Meanwhile, the man continued to look at his metal tablet as he walked forward. “Desiderio, how do you feel today? I’m your new doctor, my name is Dr. Herodya. Sorry for the confusion but management says we better rotate with you every month since you don’t seem to be responding to treatment. Anyway, I have a nice glass of gin-buko right here.” The Doctor shook the plastic cup in his hand where pills rattled within. “Hello? Do you know where you are, Desi?”
The Doctor took a step forward. Outside, the sun was going down at an alarming speed. It would be dark before the bet could be completed.
“Do you remember how you got here? Why you’re here? Anything at all?”
Desi’s eyes widened as he mentally urged the Doctor to walk faster. The Doctor stopped.
“Desi? Can you hear me?”
No! No! Don’t stop! Take another step! He cleared his throat, “I hear. Desi cannot.”
“Oh? Why not? You have ears. Don’t you, Desi?”
It seems he must take a hand in the proceedings, “I have, but I am not he. He was a sinful man.”
The Doctor took a step forward. He stopped a few inches from the bedpan. “Then who are you?”
He shook his head and said to the Doctor, “He is not I.”
“Who are you?” The Doctor asked again, “Who are you if not Colonel Desiderio de la Cruz?”
The enemy clearly had the upper hand but Desi’s will was stronger. Was he not a soldier of the Lord, a commander who served the glorious Host? He knitted his brows and willed with all his might. Willed the doctor to lift his foot and put it in front of the other. Walk, Doctor, walk! The Doctor took a step forward and stumbled right into the bedpan. He knocked over the cover and spilled piss all over his polished leather shoes, right through to his white socks.
“Shit!” the Doctor said in a surprisingly crisp tone.
Doctor Herodya cursed again as Desi laughed. He sat back on the bed. He held his belly and enjoyed the mirth. Sunlight completely faded and the light on the ceiling automatically turned itself on.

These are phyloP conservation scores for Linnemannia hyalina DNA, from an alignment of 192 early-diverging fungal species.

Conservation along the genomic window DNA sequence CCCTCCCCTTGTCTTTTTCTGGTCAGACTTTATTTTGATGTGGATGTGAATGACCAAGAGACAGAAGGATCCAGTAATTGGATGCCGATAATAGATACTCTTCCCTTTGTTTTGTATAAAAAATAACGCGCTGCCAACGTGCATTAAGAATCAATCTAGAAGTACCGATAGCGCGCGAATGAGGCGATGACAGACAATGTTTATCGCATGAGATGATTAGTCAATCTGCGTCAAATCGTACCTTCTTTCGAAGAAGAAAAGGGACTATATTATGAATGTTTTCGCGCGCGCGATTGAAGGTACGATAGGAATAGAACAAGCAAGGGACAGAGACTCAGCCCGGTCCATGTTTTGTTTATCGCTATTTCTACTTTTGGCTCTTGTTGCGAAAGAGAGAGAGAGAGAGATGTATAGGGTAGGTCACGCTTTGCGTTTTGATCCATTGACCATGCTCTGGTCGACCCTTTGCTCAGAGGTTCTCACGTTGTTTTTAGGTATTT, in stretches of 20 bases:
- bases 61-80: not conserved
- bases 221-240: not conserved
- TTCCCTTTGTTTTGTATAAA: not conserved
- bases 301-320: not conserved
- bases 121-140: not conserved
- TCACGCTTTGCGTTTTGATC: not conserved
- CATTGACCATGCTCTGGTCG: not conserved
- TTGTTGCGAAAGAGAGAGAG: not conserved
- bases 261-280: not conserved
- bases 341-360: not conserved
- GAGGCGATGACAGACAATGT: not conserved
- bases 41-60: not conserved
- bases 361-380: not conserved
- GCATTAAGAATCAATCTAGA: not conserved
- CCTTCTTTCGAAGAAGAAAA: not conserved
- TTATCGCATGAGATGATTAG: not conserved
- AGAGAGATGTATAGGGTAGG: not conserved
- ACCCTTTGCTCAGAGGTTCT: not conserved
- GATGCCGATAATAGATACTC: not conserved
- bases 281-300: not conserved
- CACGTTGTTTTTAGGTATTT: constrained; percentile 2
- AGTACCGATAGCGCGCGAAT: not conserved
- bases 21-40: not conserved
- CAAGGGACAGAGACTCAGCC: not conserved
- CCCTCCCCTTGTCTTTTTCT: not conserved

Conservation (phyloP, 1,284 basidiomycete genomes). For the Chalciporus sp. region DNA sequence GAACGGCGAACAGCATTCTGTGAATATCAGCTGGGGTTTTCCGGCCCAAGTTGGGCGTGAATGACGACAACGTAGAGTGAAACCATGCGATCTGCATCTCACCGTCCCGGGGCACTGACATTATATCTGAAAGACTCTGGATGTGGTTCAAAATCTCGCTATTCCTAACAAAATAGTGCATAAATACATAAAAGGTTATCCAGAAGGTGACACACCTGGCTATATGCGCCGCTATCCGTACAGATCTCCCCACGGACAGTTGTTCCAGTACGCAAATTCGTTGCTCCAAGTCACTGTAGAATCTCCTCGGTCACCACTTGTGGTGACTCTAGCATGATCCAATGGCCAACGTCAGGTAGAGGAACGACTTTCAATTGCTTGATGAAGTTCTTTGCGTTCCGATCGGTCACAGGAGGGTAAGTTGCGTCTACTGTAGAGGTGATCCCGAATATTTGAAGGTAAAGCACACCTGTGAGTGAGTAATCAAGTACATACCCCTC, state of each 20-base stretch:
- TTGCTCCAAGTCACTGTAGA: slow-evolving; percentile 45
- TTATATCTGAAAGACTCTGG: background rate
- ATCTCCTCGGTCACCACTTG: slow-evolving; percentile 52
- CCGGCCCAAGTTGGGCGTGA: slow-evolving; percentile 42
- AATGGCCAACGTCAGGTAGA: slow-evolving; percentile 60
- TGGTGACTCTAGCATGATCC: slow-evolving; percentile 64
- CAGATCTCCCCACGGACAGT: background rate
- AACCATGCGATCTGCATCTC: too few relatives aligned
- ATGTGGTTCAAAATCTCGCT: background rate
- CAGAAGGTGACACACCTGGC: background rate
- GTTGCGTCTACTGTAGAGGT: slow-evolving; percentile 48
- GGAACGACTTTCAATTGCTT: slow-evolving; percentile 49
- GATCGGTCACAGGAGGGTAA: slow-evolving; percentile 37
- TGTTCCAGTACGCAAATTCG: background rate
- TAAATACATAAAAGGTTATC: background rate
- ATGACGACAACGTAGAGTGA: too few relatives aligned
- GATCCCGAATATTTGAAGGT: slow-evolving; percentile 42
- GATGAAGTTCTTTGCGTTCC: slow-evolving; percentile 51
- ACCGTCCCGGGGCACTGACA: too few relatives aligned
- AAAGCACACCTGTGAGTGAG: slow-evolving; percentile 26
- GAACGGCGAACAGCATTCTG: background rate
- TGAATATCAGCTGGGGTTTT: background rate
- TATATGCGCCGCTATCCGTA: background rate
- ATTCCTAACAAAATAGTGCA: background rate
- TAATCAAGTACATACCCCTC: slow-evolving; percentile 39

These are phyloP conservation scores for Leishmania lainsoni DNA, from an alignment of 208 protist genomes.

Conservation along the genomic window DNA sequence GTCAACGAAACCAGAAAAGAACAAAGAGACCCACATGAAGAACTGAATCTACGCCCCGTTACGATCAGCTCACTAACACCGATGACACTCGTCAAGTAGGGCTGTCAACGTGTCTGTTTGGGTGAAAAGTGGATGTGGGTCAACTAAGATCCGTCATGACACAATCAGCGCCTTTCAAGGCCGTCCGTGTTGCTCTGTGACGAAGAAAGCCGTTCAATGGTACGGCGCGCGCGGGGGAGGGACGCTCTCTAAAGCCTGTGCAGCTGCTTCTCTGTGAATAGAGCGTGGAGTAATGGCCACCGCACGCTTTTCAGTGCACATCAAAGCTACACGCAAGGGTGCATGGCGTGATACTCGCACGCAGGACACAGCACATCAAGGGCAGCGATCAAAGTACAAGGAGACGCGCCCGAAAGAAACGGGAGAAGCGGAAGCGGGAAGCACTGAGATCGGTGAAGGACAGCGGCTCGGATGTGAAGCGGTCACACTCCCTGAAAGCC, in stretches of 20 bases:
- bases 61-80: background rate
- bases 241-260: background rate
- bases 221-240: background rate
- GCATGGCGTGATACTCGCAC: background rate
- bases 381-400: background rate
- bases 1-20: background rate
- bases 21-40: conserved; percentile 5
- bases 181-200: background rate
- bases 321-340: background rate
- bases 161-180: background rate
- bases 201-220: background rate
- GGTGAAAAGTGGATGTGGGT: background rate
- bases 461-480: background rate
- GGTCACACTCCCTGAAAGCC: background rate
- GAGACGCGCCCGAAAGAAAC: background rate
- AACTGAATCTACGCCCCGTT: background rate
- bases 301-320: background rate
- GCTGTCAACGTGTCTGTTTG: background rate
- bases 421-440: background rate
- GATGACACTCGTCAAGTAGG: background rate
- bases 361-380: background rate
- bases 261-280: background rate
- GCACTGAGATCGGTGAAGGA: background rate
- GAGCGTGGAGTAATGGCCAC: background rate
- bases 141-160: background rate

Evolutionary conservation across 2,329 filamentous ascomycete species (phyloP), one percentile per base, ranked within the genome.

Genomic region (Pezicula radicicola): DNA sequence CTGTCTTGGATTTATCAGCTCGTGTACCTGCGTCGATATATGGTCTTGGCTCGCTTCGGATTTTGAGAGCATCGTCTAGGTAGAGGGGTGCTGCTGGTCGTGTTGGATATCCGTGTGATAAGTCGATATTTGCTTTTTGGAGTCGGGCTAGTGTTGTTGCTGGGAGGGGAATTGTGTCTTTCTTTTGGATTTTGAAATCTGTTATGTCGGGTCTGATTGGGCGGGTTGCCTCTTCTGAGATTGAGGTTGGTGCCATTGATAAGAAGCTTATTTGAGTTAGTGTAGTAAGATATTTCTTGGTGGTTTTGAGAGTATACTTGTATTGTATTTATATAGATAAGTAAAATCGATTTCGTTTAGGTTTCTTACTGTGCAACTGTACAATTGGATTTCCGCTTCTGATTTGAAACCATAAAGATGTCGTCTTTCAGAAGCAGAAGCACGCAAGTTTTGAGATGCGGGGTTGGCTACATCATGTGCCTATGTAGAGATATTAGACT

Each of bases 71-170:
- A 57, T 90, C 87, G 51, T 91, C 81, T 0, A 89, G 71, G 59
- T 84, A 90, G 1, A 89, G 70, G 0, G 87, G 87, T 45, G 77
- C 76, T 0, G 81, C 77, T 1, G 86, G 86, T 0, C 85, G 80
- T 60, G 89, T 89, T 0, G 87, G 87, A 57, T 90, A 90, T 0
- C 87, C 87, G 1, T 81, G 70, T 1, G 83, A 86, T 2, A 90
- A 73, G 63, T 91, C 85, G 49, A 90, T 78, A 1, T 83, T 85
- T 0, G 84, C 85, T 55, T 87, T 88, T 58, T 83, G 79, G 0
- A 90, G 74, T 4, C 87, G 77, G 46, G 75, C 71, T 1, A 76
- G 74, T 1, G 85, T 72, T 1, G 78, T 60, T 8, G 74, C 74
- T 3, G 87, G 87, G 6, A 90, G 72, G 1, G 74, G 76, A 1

The light. The memory of living and dying for a brief second. The pull of a trigger. Only God could have saved Desi’s men. Only God could have made the bullet ricochet across his helmeted temple, knocking him from the path of the rocket that quickly followed and allowing him to survive. To survive even as the shrapnel and explosion cut to ribbons the Sergeant and three Privates behind him. His men. He had ordered them to get as much cover as they could, but the terrorists knew just where to hit them, and just when. The enemy. They had been waiting.
He wasn’t God, you know. No. Not then. Not yet.
“You know who I am,” he said to the Doctor.
Desi cast aside the blanket and stretched out his legs to show him the red pinpricks on his feet that oozed blood. He held up his arms to display his twin, bleeding wrists. Desi wondered if he had the halo around his head as well. He would have given anything for a mirror but the awed, horrified look in the Doctor’s eyes was enough.
Meanwhile, the Doctor was about to burst from an inner quake. The cup of pills in his hand rattled to a rapid beat. It began from his piss-soaked shoes and rapped its percussion against his immaculate white pants, his ballooning torso, up to his tiered and three-chinned face. The tremor set the glasses on his nose askew. It knocked at his skull, whipping his thinning hair from side to side as if he was being slapped. Unable to contain the mystery before him, the Doctor averted his eyes.
He rushed out of the room, knocking over the bedpan again. He threw aside the cup as he opened the door. Pills scattered. The Doctor’s footsteps and his scream echoed down the corridor to clamor with the other petitions in the dark.
Desi put down his arms and smiled at the bedpan. It lay on its side, its cover a foot away.
“You won,“ he told it.
It wobbled to say that, indeed, it had.
for discussion, E103